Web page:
You must also consider within your agreement what the terms are for unexpected cancellation of a project. The fact that a client decides they no longer need something doesn’t mean you haven’t spent time and resources on scoping and preparing for a project. If staff have done work and materials purchased you musn’t be out of pocket.
3. Keep your payment terms short
The simplest way to get paid sooner rather than later is to set short payment terms. Don’t wait for a client to suggest what the terms are, we would suggest considering all invoices are “payment on presentation” unless a particular client disagrees. Some large corporations may require up to 60-90 day terms but unless that is the only thing they will agree to we suggest keeping your terms short. And once an invoice is due make sure it is sent on time. Any late presentation of an invoice immediately tells your client you don’t mind payment being late.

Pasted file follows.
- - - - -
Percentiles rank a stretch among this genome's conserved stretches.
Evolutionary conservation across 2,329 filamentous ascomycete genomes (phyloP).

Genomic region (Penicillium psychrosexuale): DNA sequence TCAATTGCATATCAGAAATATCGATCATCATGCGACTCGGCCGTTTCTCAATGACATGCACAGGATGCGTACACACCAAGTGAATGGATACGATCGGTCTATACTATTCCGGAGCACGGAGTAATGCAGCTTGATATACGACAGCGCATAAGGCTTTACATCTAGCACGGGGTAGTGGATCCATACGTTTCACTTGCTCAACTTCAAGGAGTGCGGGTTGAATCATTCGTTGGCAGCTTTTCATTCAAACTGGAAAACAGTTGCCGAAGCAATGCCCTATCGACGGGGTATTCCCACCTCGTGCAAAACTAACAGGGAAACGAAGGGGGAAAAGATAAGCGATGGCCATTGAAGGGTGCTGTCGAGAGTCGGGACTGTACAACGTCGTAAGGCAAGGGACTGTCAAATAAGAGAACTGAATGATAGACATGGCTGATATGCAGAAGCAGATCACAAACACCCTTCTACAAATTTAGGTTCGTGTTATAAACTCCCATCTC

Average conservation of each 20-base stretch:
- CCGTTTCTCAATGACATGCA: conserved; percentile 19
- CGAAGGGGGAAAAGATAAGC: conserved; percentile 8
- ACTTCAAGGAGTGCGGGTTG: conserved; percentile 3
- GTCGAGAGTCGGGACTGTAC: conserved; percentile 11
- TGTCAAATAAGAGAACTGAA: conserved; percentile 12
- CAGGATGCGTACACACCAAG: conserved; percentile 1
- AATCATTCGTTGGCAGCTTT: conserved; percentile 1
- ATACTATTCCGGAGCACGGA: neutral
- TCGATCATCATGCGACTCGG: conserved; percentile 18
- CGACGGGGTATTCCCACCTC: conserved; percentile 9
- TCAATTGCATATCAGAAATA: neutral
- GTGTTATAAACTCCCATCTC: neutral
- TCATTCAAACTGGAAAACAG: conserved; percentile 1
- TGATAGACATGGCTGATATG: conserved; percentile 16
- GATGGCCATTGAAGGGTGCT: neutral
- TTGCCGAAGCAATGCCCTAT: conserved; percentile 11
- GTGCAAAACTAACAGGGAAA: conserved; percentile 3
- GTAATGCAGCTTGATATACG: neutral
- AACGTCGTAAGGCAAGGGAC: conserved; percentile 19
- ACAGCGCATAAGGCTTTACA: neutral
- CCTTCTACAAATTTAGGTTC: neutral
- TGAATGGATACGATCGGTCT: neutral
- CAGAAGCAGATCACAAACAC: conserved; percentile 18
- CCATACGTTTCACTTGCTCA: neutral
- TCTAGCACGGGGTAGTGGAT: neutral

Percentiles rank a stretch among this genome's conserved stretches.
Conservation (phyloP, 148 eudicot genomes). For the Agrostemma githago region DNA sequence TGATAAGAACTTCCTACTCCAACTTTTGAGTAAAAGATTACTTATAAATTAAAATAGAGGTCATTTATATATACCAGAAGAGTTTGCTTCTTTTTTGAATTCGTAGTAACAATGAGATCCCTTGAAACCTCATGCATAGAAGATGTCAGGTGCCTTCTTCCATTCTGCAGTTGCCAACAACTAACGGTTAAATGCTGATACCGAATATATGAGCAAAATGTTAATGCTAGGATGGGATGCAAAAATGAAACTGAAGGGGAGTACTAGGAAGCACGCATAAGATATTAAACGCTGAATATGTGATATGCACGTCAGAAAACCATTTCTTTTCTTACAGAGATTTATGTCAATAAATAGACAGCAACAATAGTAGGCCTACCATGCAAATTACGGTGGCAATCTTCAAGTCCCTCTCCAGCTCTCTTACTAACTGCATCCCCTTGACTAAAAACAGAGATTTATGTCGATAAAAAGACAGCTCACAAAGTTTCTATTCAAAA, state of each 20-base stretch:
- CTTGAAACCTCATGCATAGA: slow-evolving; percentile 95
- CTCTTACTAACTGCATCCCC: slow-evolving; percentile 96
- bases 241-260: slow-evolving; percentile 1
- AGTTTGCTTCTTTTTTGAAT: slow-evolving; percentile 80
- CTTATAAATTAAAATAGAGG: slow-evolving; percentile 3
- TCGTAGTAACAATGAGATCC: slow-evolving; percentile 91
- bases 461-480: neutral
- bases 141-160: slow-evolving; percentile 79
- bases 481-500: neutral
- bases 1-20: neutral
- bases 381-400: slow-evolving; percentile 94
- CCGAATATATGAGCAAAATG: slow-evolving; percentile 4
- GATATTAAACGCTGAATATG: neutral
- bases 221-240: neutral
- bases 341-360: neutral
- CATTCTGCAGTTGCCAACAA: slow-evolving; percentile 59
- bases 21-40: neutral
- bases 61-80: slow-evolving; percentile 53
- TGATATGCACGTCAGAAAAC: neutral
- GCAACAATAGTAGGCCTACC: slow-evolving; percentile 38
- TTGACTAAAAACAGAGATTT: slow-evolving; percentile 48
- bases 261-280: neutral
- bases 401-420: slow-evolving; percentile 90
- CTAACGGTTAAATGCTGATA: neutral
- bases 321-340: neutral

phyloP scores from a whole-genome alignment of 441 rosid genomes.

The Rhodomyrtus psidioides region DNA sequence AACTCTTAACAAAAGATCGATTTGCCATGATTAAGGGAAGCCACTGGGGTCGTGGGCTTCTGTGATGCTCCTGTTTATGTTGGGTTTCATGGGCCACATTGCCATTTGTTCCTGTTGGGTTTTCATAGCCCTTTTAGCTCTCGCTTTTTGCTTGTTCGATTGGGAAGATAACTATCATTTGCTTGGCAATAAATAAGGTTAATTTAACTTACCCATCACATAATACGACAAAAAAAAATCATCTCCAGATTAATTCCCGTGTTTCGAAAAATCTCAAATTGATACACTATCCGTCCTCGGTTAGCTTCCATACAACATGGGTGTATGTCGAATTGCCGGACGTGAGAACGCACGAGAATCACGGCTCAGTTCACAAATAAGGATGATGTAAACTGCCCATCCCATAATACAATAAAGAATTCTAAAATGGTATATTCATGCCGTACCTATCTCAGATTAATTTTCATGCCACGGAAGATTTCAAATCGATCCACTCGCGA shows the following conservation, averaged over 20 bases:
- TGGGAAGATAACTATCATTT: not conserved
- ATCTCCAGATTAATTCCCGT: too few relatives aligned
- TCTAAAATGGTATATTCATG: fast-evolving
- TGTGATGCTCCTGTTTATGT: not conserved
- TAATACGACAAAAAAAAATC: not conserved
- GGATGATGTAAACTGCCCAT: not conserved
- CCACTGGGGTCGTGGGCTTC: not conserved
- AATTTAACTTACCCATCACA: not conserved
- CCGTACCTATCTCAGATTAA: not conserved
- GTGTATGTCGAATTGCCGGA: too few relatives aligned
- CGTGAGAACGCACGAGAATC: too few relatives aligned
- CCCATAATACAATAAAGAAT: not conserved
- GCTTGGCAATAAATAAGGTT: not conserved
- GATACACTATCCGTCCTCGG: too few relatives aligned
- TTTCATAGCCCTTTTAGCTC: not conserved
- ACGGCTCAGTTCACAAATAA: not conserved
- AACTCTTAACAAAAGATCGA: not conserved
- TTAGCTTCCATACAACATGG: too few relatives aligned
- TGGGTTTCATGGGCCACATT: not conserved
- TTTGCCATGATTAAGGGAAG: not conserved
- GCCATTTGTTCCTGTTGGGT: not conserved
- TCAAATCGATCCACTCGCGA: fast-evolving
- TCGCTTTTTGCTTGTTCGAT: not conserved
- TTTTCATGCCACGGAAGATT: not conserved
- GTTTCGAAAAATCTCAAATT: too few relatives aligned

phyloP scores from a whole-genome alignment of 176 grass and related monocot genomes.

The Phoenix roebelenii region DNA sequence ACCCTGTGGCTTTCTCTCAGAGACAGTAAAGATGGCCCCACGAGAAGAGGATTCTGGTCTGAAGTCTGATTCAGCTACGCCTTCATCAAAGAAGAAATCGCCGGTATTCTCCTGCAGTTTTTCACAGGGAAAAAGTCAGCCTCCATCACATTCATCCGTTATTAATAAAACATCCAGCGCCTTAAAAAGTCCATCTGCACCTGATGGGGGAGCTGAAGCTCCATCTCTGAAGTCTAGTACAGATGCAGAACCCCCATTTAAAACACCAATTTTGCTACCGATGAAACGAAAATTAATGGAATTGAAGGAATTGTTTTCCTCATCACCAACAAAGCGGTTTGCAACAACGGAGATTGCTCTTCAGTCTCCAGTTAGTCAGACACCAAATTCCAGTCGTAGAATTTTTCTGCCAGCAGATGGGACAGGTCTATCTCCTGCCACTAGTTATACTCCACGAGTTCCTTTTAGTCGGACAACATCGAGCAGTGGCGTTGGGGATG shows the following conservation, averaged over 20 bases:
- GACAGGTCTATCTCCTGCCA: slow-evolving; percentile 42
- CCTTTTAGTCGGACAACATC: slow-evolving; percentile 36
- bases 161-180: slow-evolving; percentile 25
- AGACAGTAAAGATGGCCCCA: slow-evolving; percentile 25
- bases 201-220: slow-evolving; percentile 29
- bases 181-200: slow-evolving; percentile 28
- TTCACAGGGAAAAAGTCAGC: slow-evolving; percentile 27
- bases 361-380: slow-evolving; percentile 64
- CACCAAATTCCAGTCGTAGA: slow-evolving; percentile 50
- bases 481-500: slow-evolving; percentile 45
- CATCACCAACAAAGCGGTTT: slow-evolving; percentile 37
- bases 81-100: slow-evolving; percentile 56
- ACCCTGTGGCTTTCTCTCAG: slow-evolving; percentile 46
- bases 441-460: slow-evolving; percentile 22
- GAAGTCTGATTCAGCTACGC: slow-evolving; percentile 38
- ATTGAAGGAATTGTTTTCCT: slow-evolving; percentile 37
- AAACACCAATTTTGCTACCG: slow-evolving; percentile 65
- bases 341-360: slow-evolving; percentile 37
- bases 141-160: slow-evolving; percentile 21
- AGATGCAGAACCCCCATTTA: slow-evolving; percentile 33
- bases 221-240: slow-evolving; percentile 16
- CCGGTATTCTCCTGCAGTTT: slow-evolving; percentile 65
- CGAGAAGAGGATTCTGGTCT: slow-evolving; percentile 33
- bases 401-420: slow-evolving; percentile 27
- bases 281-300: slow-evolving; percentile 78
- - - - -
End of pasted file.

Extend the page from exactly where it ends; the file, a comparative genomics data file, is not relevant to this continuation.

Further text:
4. Take electronic payment
If you’re of a certain age, you’ve almost certainly heard the excuse, “I put the cheque in the post weeks ago (honest). It must have got lost, I’ll send you another one today.” In fact you may even be embarrassed to admit you’ve used that one yourself!
These days the facility for taking electronic payment by card or BACS is so simple there’s no excuse not to make that your primary way of accepting payment. If you are invoicing from within your own accounting software, just add your bank details with a note on how to make payment to the bottom of your invoice template. Then you never have to write it again.
If you’re selling a service with a fixed recurring monthly fee, consider using something like chargebee to handle the payment processing. Or if a client says “I can only pay by card”, don’t let them get out of it by not accepting that. With packages like Wave, you can even set up to accept card payment with a link right on the bottom of your invoice. And it’s definitely preferable to get a payment right away and bear the additional couple of percent for processing, than to end up waiting months or not get paid at all for not accepting card payments.